World trade is dominated by a small group of very rich nations. Huge, international businesses control more money than some developing countries. Surpluses from the developed world are dumped in the markets of the developing world, destroying the livelihoods of local traders, while complex regulations and punishing tariffs frustrate the attempts of Southern producers to sell into northern markets. Meanwhile, one billion people around the world struggle to survive on less than $1 a day. Fair trade sets out to challenge that by
  • trading with poor producer groups, and helping them develop skills and sustainable livelihoods
  • paying fair prices that cover the full cost of production and pay a living wage
  • supplying credit when needed
  • encouraging the fair treatment of all workers, and
  • good condition in the building long-term relationships, rather than short-term commercial
  • advantage.
The UK is the world's largest fair trade market with sales worth almost £500 million a year. Globally, the fair trade market is estimated to be worth almost £1.2 billion in 2006 – only a tiny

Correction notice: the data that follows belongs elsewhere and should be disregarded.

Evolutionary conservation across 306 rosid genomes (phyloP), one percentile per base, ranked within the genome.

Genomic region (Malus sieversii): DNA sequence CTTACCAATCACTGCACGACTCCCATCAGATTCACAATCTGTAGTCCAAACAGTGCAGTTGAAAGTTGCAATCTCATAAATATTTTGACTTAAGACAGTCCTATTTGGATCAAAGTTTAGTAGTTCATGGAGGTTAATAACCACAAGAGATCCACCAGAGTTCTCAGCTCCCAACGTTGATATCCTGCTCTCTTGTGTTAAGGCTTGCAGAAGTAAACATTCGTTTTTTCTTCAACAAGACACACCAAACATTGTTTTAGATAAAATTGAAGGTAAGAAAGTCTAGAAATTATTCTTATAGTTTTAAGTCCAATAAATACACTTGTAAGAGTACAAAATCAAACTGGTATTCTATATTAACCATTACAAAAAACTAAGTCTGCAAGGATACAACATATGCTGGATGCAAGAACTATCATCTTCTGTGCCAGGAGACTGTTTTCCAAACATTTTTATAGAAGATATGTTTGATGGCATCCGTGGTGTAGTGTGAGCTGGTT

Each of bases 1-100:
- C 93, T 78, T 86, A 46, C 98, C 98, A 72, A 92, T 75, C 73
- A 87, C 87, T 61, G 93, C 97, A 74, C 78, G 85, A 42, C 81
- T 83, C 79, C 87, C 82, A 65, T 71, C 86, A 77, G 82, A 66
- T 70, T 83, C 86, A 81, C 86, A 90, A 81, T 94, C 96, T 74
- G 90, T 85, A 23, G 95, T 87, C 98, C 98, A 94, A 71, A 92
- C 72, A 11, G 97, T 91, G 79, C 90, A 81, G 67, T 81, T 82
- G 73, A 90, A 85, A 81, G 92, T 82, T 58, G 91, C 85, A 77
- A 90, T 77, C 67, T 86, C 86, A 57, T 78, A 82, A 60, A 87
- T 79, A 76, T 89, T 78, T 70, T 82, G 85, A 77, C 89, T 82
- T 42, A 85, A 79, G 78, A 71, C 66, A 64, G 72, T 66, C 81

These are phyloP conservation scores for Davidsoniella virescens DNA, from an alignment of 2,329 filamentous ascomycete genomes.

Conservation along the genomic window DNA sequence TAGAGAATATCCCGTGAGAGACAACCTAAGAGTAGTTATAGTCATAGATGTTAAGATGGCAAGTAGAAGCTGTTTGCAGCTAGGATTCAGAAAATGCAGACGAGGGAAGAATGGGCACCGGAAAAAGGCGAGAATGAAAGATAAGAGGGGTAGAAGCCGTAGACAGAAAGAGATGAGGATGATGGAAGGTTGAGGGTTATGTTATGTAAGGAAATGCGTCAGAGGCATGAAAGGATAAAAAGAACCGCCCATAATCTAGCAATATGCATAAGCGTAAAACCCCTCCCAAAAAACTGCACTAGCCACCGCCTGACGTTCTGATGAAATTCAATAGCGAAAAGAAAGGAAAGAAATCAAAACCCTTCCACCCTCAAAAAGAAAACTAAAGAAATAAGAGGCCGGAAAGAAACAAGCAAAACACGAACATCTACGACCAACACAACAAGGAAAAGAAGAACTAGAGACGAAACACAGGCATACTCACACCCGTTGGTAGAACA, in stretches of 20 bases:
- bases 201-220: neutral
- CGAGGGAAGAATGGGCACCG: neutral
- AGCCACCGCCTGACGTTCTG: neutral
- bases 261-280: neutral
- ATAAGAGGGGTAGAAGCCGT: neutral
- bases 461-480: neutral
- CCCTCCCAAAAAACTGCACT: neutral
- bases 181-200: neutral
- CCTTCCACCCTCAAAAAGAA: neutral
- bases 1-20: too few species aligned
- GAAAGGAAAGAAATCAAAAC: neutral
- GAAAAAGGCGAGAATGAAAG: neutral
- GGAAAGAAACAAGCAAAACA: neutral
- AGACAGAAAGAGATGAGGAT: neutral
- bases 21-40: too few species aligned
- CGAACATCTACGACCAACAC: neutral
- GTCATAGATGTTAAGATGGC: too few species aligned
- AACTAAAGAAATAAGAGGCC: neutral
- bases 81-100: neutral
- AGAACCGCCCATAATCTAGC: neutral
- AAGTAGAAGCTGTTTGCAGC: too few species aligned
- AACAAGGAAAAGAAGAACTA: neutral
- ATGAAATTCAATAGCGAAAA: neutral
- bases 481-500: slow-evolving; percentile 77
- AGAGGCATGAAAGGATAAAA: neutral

fraction of the world’s $10 trillion of trade. So there’s still a lot to do.

Fair trade is inspired by a vision of a just and fairer world. For fair trade organizations likeTraidcraft and Tearcraft, and many of their supporters, that inspiration comes from the principles of love, justice and service which were lived and taught by Jesus. “Jesus is biased towards the poor and people often forget how angry he gets about the way they are disregarded,” said Peter Collins, Traidcraft’s church relations manager. “I think he would be even more angry today at the way unfair trade keeps millions trapped in poverty in a world of unparalleled richness. “What drives us on is our vision of a world where trade is just and people and communities can flourish and we work with anyone who shares that vision, whether or not they are people of faith.”

Enforced poverty and gross inequality are affronts to the goodness and justice of God. They demand our response and one of the best ways is by supporting fair trade. So when you shop look for the fairly traded option. Many food products – and some clothing – carry the Fairtrade Mark. And there are even more products supplied by the growing number of fair trade shops, traders and on-line businesses.

You can donate to charities like Tearfund and Traidcraft Exchange to support their work helping poor producers, and you can get involved in their campaigns and those of the Trade Justice Movement, to change the way the world trades.


This article is reproduced by kind permission of Traidcraft.